About 7,000 a day, though it won't hurt to do 10,000:
[T]wo studies, which, together, followed more than 10,000 men and women for decades, show that the right types and amounts of physical activity reduce the risk of premature death by as much as 70 percent.
But they also suggest that there can be an upper limit to the longevity benefits of being active, and pushing beyond that ceiling is unlikely to add years to our life spans and, in extreme cases, might be detrimental.
[A]t 10,000 steps, the benefits leveled off. “There was a point of diminishing returns,” said Amanda Paluch, an assistant professor of kinesiology at the University of Massachusetts Amherst, who led the new study. People taking more than 10,000 steps per day, even plenty more, rarely outlived those taking at least 7,000.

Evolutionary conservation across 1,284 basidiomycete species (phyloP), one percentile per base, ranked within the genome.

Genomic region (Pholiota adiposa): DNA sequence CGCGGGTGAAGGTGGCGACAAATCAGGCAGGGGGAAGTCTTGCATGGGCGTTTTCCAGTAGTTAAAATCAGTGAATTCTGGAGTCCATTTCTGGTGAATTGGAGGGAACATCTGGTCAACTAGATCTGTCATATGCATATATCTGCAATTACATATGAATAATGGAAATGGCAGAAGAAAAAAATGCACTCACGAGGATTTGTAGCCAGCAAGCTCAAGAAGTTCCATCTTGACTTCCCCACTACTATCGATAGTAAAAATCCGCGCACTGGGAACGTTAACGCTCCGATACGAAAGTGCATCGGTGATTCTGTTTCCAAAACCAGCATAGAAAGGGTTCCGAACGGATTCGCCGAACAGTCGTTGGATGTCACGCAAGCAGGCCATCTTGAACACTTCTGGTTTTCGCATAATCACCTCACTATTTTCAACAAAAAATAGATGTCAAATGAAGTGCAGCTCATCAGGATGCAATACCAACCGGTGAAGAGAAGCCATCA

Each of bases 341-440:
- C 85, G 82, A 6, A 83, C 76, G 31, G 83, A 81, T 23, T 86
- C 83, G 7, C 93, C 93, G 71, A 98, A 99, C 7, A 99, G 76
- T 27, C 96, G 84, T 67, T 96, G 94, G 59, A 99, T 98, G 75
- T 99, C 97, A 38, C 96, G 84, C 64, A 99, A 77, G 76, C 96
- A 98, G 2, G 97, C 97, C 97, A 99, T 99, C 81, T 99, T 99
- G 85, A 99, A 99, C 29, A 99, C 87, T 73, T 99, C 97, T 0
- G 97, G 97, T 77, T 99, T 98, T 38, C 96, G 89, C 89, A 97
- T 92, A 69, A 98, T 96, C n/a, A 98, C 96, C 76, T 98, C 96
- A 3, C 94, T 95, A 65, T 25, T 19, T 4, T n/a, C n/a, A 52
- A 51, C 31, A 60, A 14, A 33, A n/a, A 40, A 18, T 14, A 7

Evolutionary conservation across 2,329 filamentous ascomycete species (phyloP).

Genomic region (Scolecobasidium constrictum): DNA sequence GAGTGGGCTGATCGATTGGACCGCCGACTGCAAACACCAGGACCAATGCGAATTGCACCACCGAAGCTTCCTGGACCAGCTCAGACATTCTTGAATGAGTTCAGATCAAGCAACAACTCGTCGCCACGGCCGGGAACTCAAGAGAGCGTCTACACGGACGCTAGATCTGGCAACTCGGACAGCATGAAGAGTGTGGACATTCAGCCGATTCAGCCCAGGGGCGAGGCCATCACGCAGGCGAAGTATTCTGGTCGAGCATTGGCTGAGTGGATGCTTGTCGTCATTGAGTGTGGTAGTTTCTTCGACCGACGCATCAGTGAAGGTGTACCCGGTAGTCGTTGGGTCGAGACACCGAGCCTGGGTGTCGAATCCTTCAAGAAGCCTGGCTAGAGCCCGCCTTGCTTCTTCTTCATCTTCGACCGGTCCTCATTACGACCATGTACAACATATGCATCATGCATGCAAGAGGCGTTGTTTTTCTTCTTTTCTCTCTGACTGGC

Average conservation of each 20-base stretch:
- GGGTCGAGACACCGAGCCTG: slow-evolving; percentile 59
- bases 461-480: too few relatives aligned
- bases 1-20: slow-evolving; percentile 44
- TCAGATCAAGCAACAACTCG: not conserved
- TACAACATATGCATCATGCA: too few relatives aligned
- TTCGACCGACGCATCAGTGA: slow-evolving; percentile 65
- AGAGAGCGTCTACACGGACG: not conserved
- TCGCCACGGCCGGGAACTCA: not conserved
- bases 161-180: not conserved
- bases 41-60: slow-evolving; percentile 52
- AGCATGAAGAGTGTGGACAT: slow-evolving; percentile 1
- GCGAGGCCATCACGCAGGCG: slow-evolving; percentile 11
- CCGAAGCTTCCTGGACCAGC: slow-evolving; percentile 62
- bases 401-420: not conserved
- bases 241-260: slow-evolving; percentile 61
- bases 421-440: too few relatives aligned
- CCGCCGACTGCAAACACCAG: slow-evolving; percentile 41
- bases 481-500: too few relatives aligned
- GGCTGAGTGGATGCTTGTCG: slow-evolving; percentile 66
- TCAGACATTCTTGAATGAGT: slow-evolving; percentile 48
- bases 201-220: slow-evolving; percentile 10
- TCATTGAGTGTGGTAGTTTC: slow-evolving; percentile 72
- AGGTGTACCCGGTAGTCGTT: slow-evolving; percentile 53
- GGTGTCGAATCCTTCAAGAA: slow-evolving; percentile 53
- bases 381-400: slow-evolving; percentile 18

Both studies pinpoint the sweet spot for activity and longevity at somewhere around 7,000 to 8,000 daily steps or about 30 to 45 minutes of exercise most days. Doing more may marginally improve your odds of a long life, Dr. O’Keefe said, but not by much, and doing far more might, at some point, be counterproductive.
I get about 13,000 per day, in part because of Cassie. Which seems fine, according to the report. Note that neither study actually found a causal link between steps and health; the effects only appear related.